With its abundant forests, natural resources and surrounding oceans, environmental issues in Canada are a hot topic.
There are many environmental issues in Canada and below you will find an overview of the major themes that arise time and again, followed by our latest news and analysis on the subject.
One of the most controversial environmental issues in Canada is the extremely high-carbon process of extracting oilsands deposits found in Northern Alberta.
According to Environment Canada, the single largest source of greenhouse gas emissions (responsible for climate change) is Canada's oil industry. In a report released in 2014, Environment Canada found that oil and gas now accounts for one-quarter of all of Canada's greenhouse gas emissions.
Much of the oil extracted in Alberta's oilsands reserves is shipped by pipelines in a raw form called “bitumen.” As oil companies look to expand their extraction operations in the oil sands, they need to expand their capacity to ship the oil to global markets.
There is an ongoing public debate about whether new pipelines should be built in Canada. Concerns include global climate change, pipeline leaks, First Nations treaty rights and oil tanker spills. One of the most high-profile pipeline debates has centered around the Keystone XL pipeline that would have shipped oil from the oilsands to refineries in the United States. On November 6, 2015, U.S. President Barack Obama officially stopped the Keystone pipeline from being built by stating he would not issue the necessary presidential permit.
The Enbridge Northern Gateway pipeline has been proposed for nearly 10 years, but is also essentially dead after Prime Minister Justin Trudeau came to power on a promise to implement a ban on oil tankers on the north coast of B.C. The B.C. Supreme Court also ruled early in 2015 that the province of B.C. had failed to adequately consult affected First Nations.
Other oilsands pipelines are still in the environmental assessment stages: TransCanada's Energy East pipeline would ship bitumen from Alberta to Quebec and Atlantic Canada and Kinder Morgan's Trans Mountain pipeline would ship bitumen from Alberta to Burrard Inlet near Vancouver.
Canada is responsible for shipping large amounts of coal overseas. When it comes to climate change, the continued burning of coal is a major concern because it is the largest source of greenhouse gas emissions in the world, when compared to other fossil fuels. When burned, coal also produces toxic pollutants like mercury.
While coal exports are not accounted for in domestic reporting of greenhouse gas emissions, Canada is in essence exporting greenhouse gas emissions to other countries like China, Japan and India. Canada also still uses coal to generate a portion of its electricity, but Ontario has already phased out coal use, and Alberta has committed to phasing out coal-fired electricity generation by 2030.
A major issue is the proposed expansion of coal export facilities on Canada's Pacific coast, which would export thermal coal from Wyoming's Powder Basin, creating both local pollution issues as well as the global implications of increased greenhouse gas emissions.
Image credit: Ben Powless on Flickr.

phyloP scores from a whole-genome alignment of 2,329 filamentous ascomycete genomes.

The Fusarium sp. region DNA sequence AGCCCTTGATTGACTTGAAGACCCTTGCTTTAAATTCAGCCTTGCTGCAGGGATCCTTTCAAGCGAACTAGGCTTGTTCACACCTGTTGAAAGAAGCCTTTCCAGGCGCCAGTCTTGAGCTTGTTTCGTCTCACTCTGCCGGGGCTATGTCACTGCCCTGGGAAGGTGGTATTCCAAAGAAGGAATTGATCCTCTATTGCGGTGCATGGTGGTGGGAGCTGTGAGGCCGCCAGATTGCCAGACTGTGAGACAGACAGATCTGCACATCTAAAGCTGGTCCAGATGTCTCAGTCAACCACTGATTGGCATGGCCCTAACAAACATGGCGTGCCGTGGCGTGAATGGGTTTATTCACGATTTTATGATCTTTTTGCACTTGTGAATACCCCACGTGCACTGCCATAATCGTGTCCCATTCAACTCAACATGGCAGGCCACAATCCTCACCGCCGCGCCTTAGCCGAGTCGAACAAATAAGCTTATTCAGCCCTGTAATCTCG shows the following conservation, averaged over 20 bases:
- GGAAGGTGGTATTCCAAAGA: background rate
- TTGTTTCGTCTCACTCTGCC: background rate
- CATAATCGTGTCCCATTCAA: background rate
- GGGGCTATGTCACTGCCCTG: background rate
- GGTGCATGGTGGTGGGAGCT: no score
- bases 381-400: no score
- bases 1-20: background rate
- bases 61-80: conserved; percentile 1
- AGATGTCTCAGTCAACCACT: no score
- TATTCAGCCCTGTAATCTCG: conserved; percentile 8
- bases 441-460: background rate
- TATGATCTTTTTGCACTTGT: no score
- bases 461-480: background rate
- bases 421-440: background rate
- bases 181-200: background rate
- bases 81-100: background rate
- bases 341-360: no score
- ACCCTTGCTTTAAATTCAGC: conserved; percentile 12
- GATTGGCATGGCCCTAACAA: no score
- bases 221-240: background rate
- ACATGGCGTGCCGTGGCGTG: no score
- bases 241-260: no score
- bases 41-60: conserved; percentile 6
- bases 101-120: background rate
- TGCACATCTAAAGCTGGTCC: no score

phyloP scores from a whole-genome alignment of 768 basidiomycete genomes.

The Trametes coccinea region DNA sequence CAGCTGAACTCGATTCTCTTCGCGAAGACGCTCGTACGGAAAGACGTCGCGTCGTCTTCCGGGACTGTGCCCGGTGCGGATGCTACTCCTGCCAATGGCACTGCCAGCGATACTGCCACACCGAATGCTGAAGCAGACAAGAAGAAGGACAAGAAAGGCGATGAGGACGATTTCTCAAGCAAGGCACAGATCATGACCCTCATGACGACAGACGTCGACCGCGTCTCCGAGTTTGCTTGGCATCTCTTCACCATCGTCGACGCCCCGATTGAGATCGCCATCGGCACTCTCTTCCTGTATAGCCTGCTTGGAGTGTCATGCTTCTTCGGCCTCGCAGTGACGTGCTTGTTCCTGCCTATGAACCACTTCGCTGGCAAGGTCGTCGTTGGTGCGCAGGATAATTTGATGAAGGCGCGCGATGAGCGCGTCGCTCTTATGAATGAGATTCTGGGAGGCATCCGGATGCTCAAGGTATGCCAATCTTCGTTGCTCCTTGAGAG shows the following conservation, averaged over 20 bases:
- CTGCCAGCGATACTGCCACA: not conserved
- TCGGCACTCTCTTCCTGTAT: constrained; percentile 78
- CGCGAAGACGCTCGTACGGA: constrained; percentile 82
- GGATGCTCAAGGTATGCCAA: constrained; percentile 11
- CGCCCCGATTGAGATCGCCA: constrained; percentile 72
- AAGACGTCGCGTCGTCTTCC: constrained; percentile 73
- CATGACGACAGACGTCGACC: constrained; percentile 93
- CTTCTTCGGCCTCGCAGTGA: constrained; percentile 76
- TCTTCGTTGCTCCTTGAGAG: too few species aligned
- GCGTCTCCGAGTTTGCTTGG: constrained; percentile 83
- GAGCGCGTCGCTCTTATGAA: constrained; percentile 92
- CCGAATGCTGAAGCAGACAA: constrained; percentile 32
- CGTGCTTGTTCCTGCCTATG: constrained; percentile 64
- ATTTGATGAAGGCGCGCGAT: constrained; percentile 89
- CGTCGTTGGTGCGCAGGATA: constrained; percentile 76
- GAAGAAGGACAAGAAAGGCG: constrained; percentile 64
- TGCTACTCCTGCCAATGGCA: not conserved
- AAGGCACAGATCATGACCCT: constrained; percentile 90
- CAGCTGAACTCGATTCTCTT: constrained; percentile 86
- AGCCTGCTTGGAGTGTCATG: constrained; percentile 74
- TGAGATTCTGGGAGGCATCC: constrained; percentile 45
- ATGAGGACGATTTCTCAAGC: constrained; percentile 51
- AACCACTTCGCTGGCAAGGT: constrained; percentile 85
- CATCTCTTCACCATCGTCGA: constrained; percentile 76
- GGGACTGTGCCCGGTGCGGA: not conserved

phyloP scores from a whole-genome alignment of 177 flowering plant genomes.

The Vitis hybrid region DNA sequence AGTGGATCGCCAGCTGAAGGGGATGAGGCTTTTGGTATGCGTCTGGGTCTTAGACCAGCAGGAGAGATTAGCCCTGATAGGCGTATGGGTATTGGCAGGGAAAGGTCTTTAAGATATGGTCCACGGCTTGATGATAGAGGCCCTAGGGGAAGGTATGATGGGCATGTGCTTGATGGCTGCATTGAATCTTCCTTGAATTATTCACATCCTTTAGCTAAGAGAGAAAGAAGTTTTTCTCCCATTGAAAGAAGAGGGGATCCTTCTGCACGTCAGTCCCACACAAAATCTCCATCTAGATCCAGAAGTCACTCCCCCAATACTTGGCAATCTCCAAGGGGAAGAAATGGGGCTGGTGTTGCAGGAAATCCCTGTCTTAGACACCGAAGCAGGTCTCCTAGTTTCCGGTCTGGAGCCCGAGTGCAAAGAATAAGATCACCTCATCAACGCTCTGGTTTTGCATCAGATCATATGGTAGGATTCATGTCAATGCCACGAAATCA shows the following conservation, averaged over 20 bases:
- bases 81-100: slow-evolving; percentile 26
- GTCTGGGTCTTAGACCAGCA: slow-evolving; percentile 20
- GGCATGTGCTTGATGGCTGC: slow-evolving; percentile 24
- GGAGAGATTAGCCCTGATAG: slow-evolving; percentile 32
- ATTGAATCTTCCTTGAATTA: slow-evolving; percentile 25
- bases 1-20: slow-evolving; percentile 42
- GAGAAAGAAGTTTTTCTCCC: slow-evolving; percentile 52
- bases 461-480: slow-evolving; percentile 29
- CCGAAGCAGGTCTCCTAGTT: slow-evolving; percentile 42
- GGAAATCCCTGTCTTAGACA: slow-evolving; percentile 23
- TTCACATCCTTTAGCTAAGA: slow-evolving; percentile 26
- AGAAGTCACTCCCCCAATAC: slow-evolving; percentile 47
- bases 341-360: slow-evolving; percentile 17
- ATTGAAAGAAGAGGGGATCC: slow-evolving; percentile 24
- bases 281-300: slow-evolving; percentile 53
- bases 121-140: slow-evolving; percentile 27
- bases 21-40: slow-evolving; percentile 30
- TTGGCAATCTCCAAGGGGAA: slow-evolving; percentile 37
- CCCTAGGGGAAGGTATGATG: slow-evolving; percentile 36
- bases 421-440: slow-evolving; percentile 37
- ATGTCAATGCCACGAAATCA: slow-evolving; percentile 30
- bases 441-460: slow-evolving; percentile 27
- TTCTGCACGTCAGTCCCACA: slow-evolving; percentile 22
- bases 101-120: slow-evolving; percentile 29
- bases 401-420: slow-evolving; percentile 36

DeSmog Canada's latest news coverage on environmental issues in Canada
This article originally appeared on The Tyee.
There are places one can sit and consider the past and future with equal clarity. On this October day, Harold Steves, 79, an outspoken environmentalist and Richmond city councillor, looks from the riverbank at the end of Richmond’s Rice Mill Road.
Directly in front of him is the Fraser River, and directly below his feet lies Highway 99’s George Massey Tunnel. Given a $22-million seismic upgrade a decade ago, it was said by then-B.C. transportation minister Kevin Falcon that the tunnel was safe and a future twinning would eliminate the twice-daily commuter bottleneck.
But if today’s B.C. government has its way, work will start late this year on a massive $3.5-billion bridge, financed through a Public-Private Partnership (P3), to be completed by 2022.
Which means a stiff toll to pay off private creditors in the years ahead. Which will also mean that the perfectly safe, perfectly good tunnel will be removed.
Way back in the good ole days of 2010, B.C. released the Clean Energy Act, a plan that required the province to conserve massive amounts of energy.
And, all in all, B.C. has been pretty good at that. But that all changed in 2013 when the B.C. government approved the Site C dam.
According to a new report released this week by the University of British Columbia’s Program on Water Governance, since 2013 B.C. has “moderated” energy conservation measures even though those measures would have reduced B.C.’s power demand, at a significantly cheaper cost than building Site C.
These measures include codes and standards for building efficiency, stepped rate structures to reduce energy consumption, and programs like low interests loans and tax breaks designed to encourage the adoption of more energy efficient technologies and practices.
The B.C. government is subsidizing the LNG industry to the tune of hundreds of millions of dollars — and British Columbians are going to pay the price, according to a new report by Sierra Club B.C.
The report, Hydro Bill Madness: The BC Government Goes For Broke With Your Money, lays out the impact of tax breaks, subsidies and reduced electricity rates negotiated by industry.
“Power subsidies to even just two or three of the proposed LNG plants could amount to hundreds of millions of dollars per year,” reads a press release accompanying the report.
Two LNG export terminals have been approved in B.C. — Petronas’ Pacific Northwest LNG on Lelu Island near Prince Rupert and the Woodfibre LNG plant in Howe Sound near Squamish. Another 18 are proposed.
Both companies have been major donors to the B.C. Liberal party, which has ruled the province for 16 years and faces an election on May 9.
Malaysian-owned Pacific Northwest LNG donated more than $18,000 to the B.C. Liberals since 2014, while Indonesian-based Woodfibre has found itself in the midst of a growing scandal over illegal donations.